Once it grew with luscious lust
As fresh as it was new
But desiccated (turned to dust)
Its verdant days are through.
Once it stood in splendid state
To shine as new-born sun
And so it did but radiate
Til’ all its strength was done.
Nothing of its shape is left
Was buried grain by grain
As if unsculptured (now bereft)
Its past is but a stain.
. Give not what would cause despair,
. Offer not the desert to a beggar’s prayer.
© Tim Grace, (WS-Sonnet 66: line 2) 11 April 2011
To the reader: Is hope a gift? … you’d hope so; false hope is a curse. Mostly, we manage hope, we contain its enthusiasm; restrain its expectation. Having hope is an optimistic trait, a forward-looking approach to life’s unravelling. Giving hope is an altogether different matter. Those who trade on the hopes and wishes of the bereft need be careful of motives; the more needy are prone to false enticements.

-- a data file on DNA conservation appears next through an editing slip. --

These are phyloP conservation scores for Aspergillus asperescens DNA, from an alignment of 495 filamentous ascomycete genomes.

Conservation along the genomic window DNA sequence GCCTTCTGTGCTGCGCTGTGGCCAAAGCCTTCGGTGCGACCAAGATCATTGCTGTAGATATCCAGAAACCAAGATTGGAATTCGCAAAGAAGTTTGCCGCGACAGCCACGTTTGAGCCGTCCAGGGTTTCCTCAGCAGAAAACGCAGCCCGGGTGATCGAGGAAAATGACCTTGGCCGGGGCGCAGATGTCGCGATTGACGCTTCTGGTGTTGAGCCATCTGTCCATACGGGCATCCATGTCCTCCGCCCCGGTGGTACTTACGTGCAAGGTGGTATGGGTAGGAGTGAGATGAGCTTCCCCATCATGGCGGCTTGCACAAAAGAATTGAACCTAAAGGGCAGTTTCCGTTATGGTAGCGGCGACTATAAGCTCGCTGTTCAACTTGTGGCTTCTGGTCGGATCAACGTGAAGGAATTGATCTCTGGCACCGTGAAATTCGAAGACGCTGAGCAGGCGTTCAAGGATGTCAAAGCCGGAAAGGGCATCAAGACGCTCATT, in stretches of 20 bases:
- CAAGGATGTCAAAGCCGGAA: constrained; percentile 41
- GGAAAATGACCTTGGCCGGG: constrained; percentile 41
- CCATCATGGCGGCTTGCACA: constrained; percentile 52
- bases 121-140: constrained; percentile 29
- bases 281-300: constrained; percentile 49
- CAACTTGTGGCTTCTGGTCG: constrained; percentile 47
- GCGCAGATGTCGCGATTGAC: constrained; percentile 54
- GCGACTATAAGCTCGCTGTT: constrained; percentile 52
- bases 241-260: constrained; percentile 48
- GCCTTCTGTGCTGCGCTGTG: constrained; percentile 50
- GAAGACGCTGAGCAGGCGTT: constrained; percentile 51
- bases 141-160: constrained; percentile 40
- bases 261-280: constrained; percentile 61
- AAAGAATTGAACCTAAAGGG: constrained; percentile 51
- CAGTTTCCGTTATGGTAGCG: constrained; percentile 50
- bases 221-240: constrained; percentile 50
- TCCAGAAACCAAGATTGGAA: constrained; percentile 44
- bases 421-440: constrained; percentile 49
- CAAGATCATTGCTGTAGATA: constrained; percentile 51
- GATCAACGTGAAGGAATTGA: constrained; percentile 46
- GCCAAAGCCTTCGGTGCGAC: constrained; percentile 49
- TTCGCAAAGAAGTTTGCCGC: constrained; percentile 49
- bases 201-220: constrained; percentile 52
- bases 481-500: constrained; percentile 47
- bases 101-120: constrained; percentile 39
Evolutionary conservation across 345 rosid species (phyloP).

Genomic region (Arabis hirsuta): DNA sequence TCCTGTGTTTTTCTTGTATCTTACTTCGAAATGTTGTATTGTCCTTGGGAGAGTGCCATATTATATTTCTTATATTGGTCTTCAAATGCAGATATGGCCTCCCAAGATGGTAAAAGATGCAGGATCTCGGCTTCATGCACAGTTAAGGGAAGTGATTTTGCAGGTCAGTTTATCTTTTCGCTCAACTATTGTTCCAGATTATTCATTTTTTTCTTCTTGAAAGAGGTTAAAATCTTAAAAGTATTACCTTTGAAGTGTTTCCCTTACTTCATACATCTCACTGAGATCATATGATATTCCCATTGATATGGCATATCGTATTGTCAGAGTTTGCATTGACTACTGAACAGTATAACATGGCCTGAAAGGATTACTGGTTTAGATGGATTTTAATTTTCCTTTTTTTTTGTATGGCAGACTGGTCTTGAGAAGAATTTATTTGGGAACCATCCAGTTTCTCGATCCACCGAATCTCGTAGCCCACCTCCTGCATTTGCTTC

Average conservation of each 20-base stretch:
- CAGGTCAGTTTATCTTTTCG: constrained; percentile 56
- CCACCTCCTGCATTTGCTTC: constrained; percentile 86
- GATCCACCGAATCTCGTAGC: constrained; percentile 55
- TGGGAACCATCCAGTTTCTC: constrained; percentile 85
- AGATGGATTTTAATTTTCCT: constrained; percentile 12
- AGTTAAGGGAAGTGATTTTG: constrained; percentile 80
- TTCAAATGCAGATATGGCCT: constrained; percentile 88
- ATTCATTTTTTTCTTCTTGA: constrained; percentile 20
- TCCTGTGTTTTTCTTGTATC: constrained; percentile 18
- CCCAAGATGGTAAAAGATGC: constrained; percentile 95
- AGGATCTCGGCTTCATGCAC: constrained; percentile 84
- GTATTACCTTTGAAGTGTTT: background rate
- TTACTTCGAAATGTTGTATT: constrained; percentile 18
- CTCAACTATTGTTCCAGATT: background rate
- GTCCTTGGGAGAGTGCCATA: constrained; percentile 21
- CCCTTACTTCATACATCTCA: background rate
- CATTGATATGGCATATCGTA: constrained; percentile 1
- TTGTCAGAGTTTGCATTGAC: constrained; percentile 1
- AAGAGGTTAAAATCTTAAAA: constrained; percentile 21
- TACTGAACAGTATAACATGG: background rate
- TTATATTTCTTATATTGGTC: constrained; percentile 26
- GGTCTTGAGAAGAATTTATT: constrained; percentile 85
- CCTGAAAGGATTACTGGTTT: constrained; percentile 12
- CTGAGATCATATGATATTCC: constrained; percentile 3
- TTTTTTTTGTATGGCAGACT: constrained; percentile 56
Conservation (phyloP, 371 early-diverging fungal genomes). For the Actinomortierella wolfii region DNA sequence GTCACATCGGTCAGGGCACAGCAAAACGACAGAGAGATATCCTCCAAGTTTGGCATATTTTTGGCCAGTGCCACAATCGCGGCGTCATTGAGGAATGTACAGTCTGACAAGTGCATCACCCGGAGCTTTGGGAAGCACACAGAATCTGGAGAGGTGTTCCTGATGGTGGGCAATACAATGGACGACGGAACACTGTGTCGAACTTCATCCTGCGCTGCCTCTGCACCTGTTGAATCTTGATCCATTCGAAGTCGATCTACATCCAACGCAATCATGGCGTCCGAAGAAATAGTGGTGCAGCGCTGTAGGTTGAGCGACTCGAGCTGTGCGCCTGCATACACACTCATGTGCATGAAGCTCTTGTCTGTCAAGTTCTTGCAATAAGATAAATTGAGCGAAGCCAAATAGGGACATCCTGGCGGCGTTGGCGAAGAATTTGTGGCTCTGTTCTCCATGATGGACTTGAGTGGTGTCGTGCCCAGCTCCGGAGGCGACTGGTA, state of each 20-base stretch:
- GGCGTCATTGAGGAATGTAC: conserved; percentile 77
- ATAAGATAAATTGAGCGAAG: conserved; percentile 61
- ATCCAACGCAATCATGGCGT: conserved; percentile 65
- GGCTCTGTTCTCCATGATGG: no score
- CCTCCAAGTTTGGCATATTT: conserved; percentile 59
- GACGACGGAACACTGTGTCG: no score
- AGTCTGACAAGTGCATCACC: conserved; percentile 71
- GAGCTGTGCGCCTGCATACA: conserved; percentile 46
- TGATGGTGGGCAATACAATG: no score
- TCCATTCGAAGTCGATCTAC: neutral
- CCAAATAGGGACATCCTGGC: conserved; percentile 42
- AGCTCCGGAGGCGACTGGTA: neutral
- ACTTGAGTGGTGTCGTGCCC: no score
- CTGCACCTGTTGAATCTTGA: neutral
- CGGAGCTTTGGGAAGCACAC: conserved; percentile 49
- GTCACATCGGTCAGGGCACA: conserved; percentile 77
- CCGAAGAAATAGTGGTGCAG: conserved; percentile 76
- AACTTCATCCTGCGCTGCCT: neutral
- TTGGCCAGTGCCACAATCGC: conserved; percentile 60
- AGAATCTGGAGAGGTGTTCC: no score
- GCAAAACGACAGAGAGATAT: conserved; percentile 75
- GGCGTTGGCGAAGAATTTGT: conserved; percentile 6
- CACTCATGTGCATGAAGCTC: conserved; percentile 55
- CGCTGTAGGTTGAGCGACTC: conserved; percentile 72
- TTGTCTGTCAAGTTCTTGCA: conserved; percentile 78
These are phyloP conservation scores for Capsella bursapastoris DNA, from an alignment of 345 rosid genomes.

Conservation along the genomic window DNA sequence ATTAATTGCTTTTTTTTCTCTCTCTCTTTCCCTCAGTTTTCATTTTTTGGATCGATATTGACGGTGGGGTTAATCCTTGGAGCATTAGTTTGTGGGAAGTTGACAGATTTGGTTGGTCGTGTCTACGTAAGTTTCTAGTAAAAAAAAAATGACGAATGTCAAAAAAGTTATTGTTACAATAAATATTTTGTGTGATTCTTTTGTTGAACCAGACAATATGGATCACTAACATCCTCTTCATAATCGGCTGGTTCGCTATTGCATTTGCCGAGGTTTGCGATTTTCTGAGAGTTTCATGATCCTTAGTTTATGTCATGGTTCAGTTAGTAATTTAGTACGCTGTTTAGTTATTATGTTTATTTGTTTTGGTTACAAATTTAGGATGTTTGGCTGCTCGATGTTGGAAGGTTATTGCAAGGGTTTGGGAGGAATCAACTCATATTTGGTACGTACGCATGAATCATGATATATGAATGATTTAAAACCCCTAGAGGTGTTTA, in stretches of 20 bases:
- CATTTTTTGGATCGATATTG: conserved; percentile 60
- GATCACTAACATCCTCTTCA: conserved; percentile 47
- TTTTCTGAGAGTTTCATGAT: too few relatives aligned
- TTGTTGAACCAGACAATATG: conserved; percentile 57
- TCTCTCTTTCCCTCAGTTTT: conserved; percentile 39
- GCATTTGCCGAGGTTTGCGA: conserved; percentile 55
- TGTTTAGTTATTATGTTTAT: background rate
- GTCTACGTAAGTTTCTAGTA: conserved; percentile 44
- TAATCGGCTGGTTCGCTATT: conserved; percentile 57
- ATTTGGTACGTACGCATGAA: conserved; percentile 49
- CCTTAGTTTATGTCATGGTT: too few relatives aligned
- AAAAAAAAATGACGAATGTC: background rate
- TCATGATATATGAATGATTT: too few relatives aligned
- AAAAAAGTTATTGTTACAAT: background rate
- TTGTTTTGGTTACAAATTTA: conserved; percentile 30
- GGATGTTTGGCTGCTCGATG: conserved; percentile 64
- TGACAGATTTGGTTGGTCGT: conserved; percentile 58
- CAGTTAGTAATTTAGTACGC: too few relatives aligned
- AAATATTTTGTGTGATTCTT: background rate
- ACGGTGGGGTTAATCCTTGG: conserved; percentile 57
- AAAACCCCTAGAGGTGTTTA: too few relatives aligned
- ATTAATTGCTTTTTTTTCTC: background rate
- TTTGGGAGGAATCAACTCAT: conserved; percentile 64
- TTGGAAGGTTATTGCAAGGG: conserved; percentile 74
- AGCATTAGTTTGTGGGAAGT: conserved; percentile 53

To the poet: Punctuation of a poem is important. Shakespeare’s punctuation is creative, but most of all, consistently helpful. His full use of grammatical mechanics is as it should be: obvious yet subtle; deliberate and considered. Beyond a comma, Shakespeare (the masterful wordsmith) wields the heavier tools of trade with confident ease. Deliberately inserted, between semantics and syntax, grammar integrates its purpose and so a string of words is spoken; voiced with expression.